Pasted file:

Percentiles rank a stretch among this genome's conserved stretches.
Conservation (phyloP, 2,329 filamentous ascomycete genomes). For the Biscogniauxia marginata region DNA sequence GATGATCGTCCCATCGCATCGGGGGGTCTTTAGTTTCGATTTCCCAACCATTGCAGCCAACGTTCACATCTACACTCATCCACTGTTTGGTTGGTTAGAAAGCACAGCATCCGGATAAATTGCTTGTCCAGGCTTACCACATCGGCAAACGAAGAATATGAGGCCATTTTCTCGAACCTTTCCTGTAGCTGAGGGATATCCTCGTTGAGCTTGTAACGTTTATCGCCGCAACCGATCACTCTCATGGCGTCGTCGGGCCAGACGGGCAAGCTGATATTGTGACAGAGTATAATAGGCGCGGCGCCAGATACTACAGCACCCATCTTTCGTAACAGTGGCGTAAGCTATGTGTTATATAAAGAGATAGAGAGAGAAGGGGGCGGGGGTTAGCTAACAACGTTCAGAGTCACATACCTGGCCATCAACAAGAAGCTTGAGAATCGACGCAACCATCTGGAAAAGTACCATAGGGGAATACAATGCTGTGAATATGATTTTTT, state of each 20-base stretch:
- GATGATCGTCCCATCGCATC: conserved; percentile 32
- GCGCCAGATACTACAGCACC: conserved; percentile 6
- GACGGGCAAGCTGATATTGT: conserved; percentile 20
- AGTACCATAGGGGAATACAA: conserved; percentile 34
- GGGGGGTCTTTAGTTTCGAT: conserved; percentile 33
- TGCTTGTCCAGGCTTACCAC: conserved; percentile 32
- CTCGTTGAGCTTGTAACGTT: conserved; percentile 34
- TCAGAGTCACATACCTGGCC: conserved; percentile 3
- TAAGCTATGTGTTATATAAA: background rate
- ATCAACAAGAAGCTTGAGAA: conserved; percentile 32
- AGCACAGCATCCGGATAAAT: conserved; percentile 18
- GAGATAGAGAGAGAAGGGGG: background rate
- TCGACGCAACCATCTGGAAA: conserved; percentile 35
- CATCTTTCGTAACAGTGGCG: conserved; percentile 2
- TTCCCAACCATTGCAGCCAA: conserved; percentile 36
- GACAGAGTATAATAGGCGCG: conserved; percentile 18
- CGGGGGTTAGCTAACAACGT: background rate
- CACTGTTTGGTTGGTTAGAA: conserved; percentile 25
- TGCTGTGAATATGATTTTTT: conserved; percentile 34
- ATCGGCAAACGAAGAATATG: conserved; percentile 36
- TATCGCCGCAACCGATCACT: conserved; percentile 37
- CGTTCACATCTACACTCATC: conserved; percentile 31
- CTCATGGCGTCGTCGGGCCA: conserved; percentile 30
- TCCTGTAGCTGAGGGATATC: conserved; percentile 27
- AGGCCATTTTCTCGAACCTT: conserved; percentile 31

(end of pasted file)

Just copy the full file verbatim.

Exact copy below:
Percentiles rank a stretch among this genome's conserved stretches.
Conservation (phyloP, 2,329 filamentous ascomycete genomes). For the Biscogniauxia marginata region DNA sequence GATGATCGTCCCATCGCATCGGGGGGTCTTTAGTTTCGATTTCCCAACCATTGCAGCCAACGTTCACATCTACACTCATCCACTGTTTGGTTGGTTAGAAAGCACAGCATCCGGATAAATTGCTTGTCCAGGCTTACCACATCGGCAAACGAAGAATATGAGGCCATTTTCTCGAACCTTTCCTGTAGCTGAGGGATATCCTCGTTGAGCTTGTAACGTTTATCGCCGCAACCGATCACTCTCATGGCGTCGTCGGGCCAGACGGGCAAGCTGATATTGTGACAGAGTATAATAGGCGCGGCGCCAGATACTACAGCACCCATCTTTCGTAACAGTGGCGTAAGCTATGTGTTATATAAAGAGATAGAGAGAGAAGGGGGCGGGGGTTAGCTAACAACGTTCAGAGTCACATACCTGGCCATCAACAAGAAGCTTGAGAATCGACGCAACCATCTGGAAAAGTACCATAGGGGAATACAATGCTGTGAATATGATTTTTT, state of each 20-base stretch:
- GATGATCGTCCCATCGCATC: conserved; percentile 32
- GCGCCAGATACTACAGCACC: conserved; percentile 6
- GACGGGCAAGCTGATATTGT: conserved; percentile 20
- AGTACCATAGGGGAATACAA: conserved; percentile 34
- GGGGGGTCTTTAGTTTCGAT: conserved; percentile 33
- TGCTTGTCCAGGCTTACCAC: conserved; percentile 32
- CTCGTTGAGCTTGTAACGTT: conserved; percentile 34
- TCAGAGTCACATACCTGGCC: conserved; percentile 3
- TAAGCTATGTGTTATATAAA: background rate
- ATCAACAAGAAGCTTGAGAA: conserved; percentile 32
- AGCACAGCATCCGGATAAAT: conserved; percentile 18
- GAGATAGAGAGAGAAGGGGG: background rate
- TCGACGCAACCATCTGGAAA: conserved; percentile 35
- CATCTTTCGTAACAGTGGCG: conserved; percentile 2
- TTCCCAACCATTGCAGCCAA: conserved; percentile 36
- GACAGAGTATAATAGGCGCG: conserved; percentile 18
- CGGGGGTTAGCTAACAACGT: background rate
- CACTGTTTGGTTGGTTAGAA: conserved; percentile 25
- TGCTGTGAATATGATTTTTT: conserved; percentile 34
- ATCGGCAAACGAAGAATATG: conserved; percentile 36
- TATCGCCGCAACCGATCACT: conserved; percentile 37
- CGTTCACATCTACACTCATC: conserved; percentile 31
- CTCATGGCGTCGTCGGGCCA: conserved; percentile 30
- TCCTGTAGCTGAGGGATATC: conserved; percentile 27
- AGGCCATTTTCTCGAACCTT: conserved; percentile 31